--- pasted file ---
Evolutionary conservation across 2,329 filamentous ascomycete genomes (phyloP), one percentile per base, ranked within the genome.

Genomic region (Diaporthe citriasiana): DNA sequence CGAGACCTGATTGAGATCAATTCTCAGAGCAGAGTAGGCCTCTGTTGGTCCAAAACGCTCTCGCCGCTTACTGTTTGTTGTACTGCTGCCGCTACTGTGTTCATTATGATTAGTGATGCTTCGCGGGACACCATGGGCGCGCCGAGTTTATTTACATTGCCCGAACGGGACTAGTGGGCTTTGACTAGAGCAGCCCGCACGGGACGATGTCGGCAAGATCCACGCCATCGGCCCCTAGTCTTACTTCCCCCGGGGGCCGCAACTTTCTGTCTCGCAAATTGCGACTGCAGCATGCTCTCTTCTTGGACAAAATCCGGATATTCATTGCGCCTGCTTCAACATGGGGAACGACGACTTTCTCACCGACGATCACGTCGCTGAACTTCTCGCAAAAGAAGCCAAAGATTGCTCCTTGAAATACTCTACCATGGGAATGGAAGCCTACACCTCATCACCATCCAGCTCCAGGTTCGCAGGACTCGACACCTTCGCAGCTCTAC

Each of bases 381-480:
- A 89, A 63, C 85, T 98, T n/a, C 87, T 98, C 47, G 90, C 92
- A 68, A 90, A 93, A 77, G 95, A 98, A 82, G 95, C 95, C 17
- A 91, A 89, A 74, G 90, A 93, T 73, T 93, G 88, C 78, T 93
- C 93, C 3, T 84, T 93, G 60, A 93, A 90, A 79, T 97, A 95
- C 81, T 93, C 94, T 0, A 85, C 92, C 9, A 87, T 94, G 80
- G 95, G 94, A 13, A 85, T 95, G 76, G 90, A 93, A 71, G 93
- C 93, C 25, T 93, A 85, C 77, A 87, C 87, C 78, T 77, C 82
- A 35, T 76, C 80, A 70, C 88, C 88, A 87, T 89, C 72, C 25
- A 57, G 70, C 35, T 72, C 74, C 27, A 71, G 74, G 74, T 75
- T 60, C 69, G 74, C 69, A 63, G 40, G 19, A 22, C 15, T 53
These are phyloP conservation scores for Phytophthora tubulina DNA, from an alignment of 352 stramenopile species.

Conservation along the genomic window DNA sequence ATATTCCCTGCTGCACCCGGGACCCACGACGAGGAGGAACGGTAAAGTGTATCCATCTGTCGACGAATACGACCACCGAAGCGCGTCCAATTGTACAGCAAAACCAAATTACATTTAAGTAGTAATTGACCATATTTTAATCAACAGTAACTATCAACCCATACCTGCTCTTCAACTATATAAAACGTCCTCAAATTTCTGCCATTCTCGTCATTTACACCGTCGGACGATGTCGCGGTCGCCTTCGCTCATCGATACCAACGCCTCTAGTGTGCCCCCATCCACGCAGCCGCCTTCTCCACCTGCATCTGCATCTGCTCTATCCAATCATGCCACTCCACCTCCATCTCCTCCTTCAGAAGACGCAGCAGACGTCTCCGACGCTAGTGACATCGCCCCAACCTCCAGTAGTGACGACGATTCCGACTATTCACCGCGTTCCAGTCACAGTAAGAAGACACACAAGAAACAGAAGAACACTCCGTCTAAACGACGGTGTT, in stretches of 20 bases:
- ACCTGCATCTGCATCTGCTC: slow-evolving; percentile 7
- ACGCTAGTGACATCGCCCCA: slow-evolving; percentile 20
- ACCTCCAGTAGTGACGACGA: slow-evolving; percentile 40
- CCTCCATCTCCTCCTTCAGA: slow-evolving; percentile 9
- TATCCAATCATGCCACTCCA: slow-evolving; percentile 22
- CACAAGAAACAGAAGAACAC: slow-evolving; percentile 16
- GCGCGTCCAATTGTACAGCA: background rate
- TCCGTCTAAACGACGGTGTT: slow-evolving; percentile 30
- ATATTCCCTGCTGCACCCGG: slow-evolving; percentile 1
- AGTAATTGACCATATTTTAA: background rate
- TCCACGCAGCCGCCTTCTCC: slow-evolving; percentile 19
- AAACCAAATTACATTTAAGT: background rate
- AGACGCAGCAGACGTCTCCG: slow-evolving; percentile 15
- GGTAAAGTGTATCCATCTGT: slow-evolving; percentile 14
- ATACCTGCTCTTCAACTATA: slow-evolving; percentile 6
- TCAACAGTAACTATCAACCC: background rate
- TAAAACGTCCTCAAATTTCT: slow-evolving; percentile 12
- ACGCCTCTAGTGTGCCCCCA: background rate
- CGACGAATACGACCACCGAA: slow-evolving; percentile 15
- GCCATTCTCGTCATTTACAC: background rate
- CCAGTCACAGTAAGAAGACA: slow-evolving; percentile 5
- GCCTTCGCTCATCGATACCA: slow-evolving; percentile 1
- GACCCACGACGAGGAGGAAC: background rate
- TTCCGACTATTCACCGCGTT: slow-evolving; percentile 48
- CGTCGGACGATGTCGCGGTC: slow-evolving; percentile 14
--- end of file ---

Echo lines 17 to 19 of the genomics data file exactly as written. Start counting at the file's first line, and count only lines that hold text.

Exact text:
- ACGCTAGTGACATCGCCCCA: slow-evolving; percentile 20
- ACCTCCAGTAGTGACGACGA: slow-evolving; percentile 40
- CCTCCATCTCCTCCTTCAGA: slow-evolving; percentile 9